Before long, Mom and I were at the turnstile and he had stopped us before the last train. We had a decision to make. Front or back?! Ha! We were hoping for a little "air" a la the Blue Streak before it was ruined by new seats, rough track and seat belts. We were not disappointed. It was the smoothest wooden coaster I've ever ridden. We got so much air going over the small hills that we laughed and laughed until we got to one hill where we nearly stood straight up and we smacked back down of the wooden plank seat so hard it snapped us back into reality for one quick moment before we were belly laughing again. What a ride! The guys operating it were clearly amused as we were the last ones off and still giggling like two schoolgirls! We would have done it again but we had no idea what else we needed to see!

On we went to the old ferris wheel, a water ride where you shot a laser at targets and a Hans Christian Anderson inspired "It's a Small World" where many of his stories were captured in scenes as you rode by in a "car". I then convinced Mom to ride the Star Flyer. It's a swing ride that literally makes me nauseous just looking at it. The last time I rode something similar, I nearly had a panic attack and had to close my eyes and restrain myself. Don't ask me why I wanted to do it. Once in a lifetime, I guess. Stupidity.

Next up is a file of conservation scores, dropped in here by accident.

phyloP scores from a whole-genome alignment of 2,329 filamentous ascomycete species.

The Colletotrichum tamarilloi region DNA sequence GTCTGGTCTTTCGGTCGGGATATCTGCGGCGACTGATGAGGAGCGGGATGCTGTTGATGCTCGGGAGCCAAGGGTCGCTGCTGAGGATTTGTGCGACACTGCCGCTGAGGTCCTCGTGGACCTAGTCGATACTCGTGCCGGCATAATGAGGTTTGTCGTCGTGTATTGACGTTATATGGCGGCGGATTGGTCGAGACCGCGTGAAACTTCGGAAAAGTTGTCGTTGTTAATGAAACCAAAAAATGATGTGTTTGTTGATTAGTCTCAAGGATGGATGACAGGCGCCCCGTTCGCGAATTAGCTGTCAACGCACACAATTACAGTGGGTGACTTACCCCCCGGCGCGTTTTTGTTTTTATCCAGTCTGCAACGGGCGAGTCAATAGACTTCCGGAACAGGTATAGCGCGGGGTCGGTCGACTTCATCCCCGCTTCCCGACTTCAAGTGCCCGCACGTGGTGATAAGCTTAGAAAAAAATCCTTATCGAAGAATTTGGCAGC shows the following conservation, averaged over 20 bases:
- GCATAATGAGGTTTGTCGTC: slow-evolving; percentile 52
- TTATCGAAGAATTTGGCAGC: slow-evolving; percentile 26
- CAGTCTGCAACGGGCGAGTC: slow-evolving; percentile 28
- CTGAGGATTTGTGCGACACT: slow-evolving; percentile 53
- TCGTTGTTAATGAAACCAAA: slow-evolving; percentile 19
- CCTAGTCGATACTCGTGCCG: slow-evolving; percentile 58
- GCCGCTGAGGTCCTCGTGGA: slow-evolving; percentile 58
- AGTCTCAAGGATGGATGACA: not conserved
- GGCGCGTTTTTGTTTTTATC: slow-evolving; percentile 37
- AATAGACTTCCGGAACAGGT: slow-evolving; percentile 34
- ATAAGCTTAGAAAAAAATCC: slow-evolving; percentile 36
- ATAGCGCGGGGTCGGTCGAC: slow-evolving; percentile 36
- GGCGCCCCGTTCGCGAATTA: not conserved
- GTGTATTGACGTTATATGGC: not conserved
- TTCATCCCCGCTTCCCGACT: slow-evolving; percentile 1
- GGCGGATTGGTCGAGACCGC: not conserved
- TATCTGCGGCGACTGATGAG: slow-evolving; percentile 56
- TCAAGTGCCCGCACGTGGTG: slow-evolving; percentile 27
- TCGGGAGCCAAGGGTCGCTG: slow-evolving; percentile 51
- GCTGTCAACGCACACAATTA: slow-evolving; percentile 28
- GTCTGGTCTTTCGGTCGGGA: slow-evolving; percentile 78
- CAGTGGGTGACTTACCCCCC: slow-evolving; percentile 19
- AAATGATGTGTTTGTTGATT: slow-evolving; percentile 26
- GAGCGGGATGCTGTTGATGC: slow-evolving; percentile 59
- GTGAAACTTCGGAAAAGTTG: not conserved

It went so fast and so high that after a few times around I had to close my eyes and start praying that a chain didn't snap sending me crashing down into a city street. I prayed and somehow we came back to Earth safely.

We then rode the miniature cars and TWO merry-go-rounds! The first was a normal merry-go-round with horses that go up and down and it was 2 stories. The second had jungle animals that were HUGE and had ladders to climb up on them! So much fun!

After the rides, we were free to wander the gardens and look at all the different restaurants. Nobody should ever go hungry in Copenhagen. There is food everywhere. But the gardens are the real centerpiece of the park. The flowers flow down pathways, surround band stands and concert halls. Just when you thing you've seen something especially beautiful, you go around a bend in the path and there are more flowers even prettier and more stunning than the last and when the lights come on at night it's even more magical.

Before long, we decide to head back to the hotel. We are walking and even though Copenhagen is a safe city, we don't want to tempt fate by walking alone too late. We walk along the canal, reveling in another perfect day abroad and knowing how blessed we are to be able to experience it together.